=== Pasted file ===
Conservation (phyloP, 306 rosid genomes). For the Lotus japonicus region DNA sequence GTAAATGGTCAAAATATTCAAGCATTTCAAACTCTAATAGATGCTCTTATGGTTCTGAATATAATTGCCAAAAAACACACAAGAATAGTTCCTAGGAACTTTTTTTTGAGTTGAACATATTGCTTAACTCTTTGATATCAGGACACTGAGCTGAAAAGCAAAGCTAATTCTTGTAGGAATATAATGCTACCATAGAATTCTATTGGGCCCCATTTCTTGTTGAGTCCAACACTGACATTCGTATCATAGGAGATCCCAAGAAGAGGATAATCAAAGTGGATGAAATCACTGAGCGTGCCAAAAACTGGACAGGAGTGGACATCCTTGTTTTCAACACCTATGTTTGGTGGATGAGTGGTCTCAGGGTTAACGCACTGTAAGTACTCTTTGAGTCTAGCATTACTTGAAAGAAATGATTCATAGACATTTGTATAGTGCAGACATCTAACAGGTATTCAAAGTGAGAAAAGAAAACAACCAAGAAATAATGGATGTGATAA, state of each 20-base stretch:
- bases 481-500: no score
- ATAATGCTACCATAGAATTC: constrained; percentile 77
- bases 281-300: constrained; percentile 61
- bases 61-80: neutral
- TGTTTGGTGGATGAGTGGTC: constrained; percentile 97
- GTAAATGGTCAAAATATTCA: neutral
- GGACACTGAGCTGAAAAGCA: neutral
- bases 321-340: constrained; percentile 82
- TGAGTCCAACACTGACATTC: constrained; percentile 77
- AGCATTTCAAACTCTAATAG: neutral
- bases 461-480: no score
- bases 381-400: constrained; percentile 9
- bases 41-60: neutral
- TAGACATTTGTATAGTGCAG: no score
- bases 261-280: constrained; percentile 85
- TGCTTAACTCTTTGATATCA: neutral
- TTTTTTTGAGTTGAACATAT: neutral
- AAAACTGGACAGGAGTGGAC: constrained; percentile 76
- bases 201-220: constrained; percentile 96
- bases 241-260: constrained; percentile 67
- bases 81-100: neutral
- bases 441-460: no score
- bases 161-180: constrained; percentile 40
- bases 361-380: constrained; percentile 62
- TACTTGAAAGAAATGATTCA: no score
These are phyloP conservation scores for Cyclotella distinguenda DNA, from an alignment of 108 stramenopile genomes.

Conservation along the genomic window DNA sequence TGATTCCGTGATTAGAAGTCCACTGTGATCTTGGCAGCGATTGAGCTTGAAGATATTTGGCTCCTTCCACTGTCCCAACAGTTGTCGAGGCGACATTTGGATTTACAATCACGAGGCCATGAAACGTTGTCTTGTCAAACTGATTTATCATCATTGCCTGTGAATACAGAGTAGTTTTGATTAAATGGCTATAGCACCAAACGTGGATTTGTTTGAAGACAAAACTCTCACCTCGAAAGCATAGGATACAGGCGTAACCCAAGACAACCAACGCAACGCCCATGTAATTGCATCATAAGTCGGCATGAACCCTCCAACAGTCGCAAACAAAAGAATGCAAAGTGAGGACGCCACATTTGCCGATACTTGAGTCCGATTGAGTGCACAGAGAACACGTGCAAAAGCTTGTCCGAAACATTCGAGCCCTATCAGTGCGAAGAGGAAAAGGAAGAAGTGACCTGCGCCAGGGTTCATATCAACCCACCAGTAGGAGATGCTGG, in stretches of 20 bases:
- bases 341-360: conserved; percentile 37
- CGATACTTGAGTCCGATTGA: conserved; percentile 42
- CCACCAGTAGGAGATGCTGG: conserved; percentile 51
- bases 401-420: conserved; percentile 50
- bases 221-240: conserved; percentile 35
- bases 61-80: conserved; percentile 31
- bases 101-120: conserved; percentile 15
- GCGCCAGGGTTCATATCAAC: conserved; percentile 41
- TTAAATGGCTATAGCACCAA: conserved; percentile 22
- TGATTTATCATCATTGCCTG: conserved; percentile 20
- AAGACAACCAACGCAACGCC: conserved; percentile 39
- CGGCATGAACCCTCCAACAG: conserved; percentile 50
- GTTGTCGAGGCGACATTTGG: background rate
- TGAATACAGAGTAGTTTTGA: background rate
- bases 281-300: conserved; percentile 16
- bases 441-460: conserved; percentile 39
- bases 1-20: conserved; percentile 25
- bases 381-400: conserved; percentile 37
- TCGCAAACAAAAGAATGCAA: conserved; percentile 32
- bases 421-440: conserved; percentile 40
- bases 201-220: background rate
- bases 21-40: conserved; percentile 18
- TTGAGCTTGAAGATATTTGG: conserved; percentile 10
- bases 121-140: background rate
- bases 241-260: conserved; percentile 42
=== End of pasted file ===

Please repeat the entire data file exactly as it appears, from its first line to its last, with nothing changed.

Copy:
Conservation (phyloP, 306 rosid genomes). For the Lotus japonicus region DNA sequence GTAAATGGTCAAAATATTCAAGCATTTCAAACTCTAATAGATGCTCTTATGGTTCTGAATATAATTGCCAAAAAACACACAAGAATAGTTCCTAGGAACTTTTTTTTGAGTTGAACATATTGCTTAACTCTTTGATATCAGGACACTGAGCTGAAAAGCAAAGCTAATTCTTGTAGGAATATAATGCTACCATAGAATTCTATTGGGCCCCATTTCTTGTTGAGTCCAACACTGACATTCGTATCATAGGAGATCCCAAGAAGAGGATAATCAAAGTGGATGAAATCACTGAGCGTGCCAAAAACTGGACAGGAGTGGACATCCTTGTTTTCAACACCTATGTTTGGTGGATGAGTGGTCTCAGGGTTAACGCACTGTAAGTACTCTTTGAGTCTAGCATTACTTGAAAGAAATGATTCATAGACATTTGTATAGTGCAGACATCTAACAGGTATTCAAAGTGAGAAAAGAAAACAACCAAGAAATAATGGATGTGATAA, state of each 20-base stretch:
- bases 481-500: no score
- ATAATGCTACCATAGAATTC: constrained; percentile 77
- bases 281-300: constrained; percentile 61
- bases 61-80: neutral
- TGTTTGGTGGATGAGTGGTC: constrained; percentile 97
- GTAAATGGTCAAAATATTCA: neutral
- GGACACTGAGCTGAAAAGCA: neutral
- bases 321-340: constrained; percentile 82
- TGAGTCCAACACTGACATTC: constrained; percentile 77
- AGCATTTCAAACTCTAATAG: neutral
- bases 461-480: no score
- bases 381-400: constrained; percentile 9
- bases 41-60: neutral
- TAGACATTTGTATAGTGCAG: no score
- bases 261-280: constrained; percentile 85
- TGCTTAACTCTTTGATATCA: neutral
- TTTTTTTGAGTTGAACATAT: neutral
- AAAACTGGACAGGAGTGGAC: constrained; percentile 76
- bases 201-220: constrained; percentile 96
- bases 241-260: constrained; percentile 67
- bases 81-100: neutral
- bases 441-460: no score
- bases 161-180: constrained; percentile 40
- bases 361-380: constrained; percentile 62
- TACTTGAAAGAAATGATTCA: no score
These are phyloP conservation scores for Cyclotella distinguenda DNA, from an alignment of 108 stramenopile genomes.

Conservation along the genomic window DNA sequence TGATTCCGTGATTAGAAGTCCACTGTGATCTTGGCAGCGATTGAGCTTGAAGATATTTGGCTCCTTCCACTGTCCCAACAGTTGTCGAGGCGACATTTGGATTTACAATCACGAGGCCATGAAACGTTGTCTTGTCAAACTGATTTATCATCATTGCCTGTGAATACAGAGTAGTTTTGATTAAATGGCTATAGCACCAAACGTGGATTTGTTTGAAGACAAAACTCTCACCTCGAAAGCATAGGATACAGGCGTAACCCAAGACAACCAACGCAACGCCCATGTAATTGCATCATAAGTCGGCATGAACCCTCCAACAGTCGCAAACAAAAGAATGCAAAGTGAGGACGCCACATTTGCCGATACTTGAGTCCGATTGAGTGCACAGAGAACACGTGCAAAAGCTTGTCCGAAACATTCGAGCCCTATCAGTGCGAAGAGGAAAAGGAAGAAGTGACCTGCGCCAGGGTTCATATCAACCCACCAGTAGGAGATGCTGG, in stretches of 20 bases:
- bases 341-360: conserved; percentile 37
- CGATACTTGAGTCCGATTGA: conserved; percentile 42
- CCACCAGTAGGAGATGCTGG: conserved; percentile 51
- bases 401-420: conserved; percentile 50
- bases 221-240: conserved; percentile 35
- bases 61-80: conserved; percentile 31
- bases 101-120: conserved; percentile 15
- GCGCCAGGGTTCATATCAAC: conserved; percentile 41
- TTAAATGGCTATAGCACCAA: conserved; percentile 22
- TGATTTATCATCATTGCCTG: conserved; percentile 20
- AAGACAACCAACGCAACGCC: conserved; percentile 39
- CGGCATGAACCCTCCAACAG: conserved; percentile 50
- GTTGTCGAGGCGACATTTGG: background rate
- TGAATACAGAGTAGTTTTGA: background rate
- bases 281-300: conserved; percentile 16
- bases 441-460: conserved; percentile 39
- bases 1-20: conserved; percentile 25
- bases 381-400: conserved; percentile 37
- TCGCAAACAAAAGAATGCAA: conserved; percentile 32
- bases 421-440: conserved; percentile 40
- bases 201-220: background rate
- bases 21-40: conserved; percentile 18
- TTGAGCTTGAAGATATTTGG: conserved; percentile 10
- bases 121-140: background rate
- bases 241-260: conserved; percentile 42